Frustrated by the length of time it takes large hospital systems to choose new technology, the Digital Health Collaborative is tackling the problem by developing standard guidelines around business associates agreements and related security assessments.
The Digital Health Collaborative is an ad hoc group of healthcare IT professionals and representatives from both established and startup healthcare technology vendors, according to Nick Dougherty, the group’s co-chair and the managing director of MassChallenge HealthTech, who spoke during a presentation at the recent Connected Health Conference in Boston. “We want to spend some time on some things we can fix,” he said.
Business associates agreements act as contracts between parties, such as hospitals and software vendors, to safeguard electronic protected health information (ePHI). The parties must assess the likelihood of ePHI security risks.
Cost is at the heart of the problem
Business associates agreements and the related security assessments have long been a thorn in the side of healthcare organizations and companies looking to sell new tech to them, explained Santosh Mohan, head of More Disruption Please Labs at EHR vendor AthenaHealth, based in Watertown, Mass.
“Here’s the deal: Most startups are in a hurry, and most of healthcare is not,” he said. “It creates a lot of issues. It’s the Habitrail of death. Business associates agreements take too much time, and they cost too much for everybody. You need to safeguard patient information with the security assessments, but it’s not a sexy problem to solve.”
The group has put its initial focus on creating standard security agreements, because they are a smaller piece of the overall business associates agreement and because they vary wildly from hospital to hospital, said Paige Goodhew, director of customer success at healthcare infrastructure integrator and platform provider Redox, based in Madison, Wis., and a member of the Digital Health Collaborative.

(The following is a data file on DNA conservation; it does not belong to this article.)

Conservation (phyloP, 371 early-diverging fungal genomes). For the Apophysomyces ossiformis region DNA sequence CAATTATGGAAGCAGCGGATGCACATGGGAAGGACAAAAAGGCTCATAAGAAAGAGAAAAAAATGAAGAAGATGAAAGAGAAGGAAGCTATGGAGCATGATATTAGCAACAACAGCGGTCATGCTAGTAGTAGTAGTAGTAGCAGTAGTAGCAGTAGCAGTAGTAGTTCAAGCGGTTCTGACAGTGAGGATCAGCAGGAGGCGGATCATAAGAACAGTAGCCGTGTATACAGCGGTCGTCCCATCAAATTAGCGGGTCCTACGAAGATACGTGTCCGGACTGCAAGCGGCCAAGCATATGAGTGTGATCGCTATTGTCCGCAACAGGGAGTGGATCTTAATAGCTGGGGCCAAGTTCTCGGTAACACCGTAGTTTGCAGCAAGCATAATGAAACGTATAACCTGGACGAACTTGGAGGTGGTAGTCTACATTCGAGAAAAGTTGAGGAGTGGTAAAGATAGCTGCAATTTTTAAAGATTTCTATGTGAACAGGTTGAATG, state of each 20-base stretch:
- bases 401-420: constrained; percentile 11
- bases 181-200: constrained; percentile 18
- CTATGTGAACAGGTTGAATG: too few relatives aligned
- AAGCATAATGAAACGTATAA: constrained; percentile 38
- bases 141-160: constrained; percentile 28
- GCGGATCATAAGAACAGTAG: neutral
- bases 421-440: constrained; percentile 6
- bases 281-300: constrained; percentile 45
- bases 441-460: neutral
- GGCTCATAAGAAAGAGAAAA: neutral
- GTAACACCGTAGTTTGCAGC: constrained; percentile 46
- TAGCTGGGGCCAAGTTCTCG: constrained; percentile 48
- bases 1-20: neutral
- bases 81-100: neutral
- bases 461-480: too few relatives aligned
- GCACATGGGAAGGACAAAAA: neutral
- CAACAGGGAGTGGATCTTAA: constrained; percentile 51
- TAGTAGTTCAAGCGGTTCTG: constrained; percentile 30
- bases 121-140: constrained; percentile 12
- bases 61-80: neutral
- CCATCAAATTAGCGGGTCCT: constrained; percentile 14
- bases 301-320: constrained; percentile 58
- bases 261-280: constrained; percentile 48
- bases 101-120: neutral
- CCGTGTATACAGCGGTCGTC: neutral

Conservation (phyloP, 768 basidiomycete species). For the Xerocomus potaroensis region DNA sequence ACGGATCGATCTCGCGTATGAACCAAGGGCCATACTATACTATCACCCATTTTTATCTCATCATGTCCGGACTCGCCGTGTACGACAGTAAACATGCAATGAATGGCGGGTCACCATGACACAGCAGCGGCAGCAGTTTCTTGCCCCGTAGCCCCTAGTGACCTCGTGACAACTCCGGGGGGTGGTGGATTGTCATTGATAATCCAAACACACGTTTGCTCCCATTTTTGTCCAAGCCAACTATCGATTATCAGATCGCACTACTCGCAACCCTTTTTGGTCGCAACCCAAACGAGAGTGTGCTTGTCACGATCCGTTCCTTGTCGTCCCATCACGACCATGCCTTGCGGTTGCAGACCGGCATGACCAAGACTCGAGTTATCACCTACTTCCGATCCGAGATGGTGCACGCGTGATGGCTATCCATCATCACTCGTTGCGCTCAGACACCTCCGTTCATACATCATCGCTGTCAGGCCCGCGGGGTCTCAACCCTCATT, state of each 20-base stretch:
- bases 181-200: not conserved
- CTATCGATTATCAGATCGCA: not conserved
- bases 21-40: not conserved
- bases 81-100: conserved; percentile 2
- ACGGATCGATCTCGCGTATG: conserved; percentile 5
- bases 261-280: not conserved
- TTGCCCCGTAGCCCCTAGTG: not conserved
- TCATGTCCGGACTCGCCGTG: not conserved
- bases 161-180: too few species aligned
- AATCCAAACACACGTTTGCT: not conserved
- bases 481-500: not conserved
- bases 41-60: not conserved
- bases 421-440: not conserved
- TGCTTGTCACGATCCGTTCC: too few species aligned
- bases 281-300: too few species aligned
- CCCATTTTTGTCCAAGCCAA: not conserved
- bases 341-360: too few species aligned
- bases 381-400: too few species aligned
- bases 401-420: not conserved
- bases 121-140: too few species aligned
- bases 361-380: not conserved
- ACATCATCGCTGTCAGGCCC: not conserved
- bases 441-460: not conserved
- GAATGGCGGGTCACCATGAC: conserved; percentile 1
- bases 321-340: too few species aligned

Santosh Mohanhead of ‘More Disruption Please’ Labs, AthenaHealth
“We’ve connected with 350 different health systems and done a couple of hundred security assessments, and you never really know what you’re getting in to,” she said. “A lot of times, it’s a quick turnaround. But, sometimes, it’s a 350-line spreadsheet. And, sometimes, it’s a long Q&A.”
The Digital Health Collaborative, which began this effort earlier this year during the HIMSS Conference, has already received over 50 different security assessments to review, said member David Barnett, chairman and COO at business intelligence tool provider Corsis, based in Livingston, N.J. It’s time-consuming work.
“A lot of the issues that we’ve seen with security assessments are the subjectivity of it all,” he said. “There is inconsistency through everything, so it is hard to create a comparison.”
But while streamlining the process seems to make sense on the surface, some group members urged a thoughtful and flexible approach.
The security assessment process “is subjective on purpose,” said Adam Landman, M.D., CIO at Brigham and Women’s Hospital in Boston. “It isn’t a list process, and we don’t want it to be, ‘Do 20 questions and be compliant.’ We want to look at each innovation and understand the risks. We want that flexibility, or we might have to say no to more products than not. That’s part of what makes this challenging. But I think we have an opportunity to standardize some of it.”
Whittling away at interoperability issues
Any attempt to bring interoperability into the healthcare field is a good thing, said Josko Silobrcic, M.D., an adjunct lecturer at Harvard University’s T. H. Chan School of Public Health and a conference attendee.
“I think this is very worthwhile,” he said. “A lot of problems in healthcare are the result of a lack of coordinated and collaborative communication, and this is one of the attempts to mitigate some of that. This is the ‘let’s just chip away at it’ perspective. We have to do the best we can and keep moving.”
To date, the Digital Health Collaborative has compiled 180 sample security assessment questions that are being shared with CIOs, privacy officers, CTOs and startup representatives, Barnett said. But the group would still like to see more sample security assessments and business associates agreements and is open to more members and ideas.
“Reusability is going to be key,” he said. “We want to speed things to market, so companies aren’t spending days on end filling things out.”
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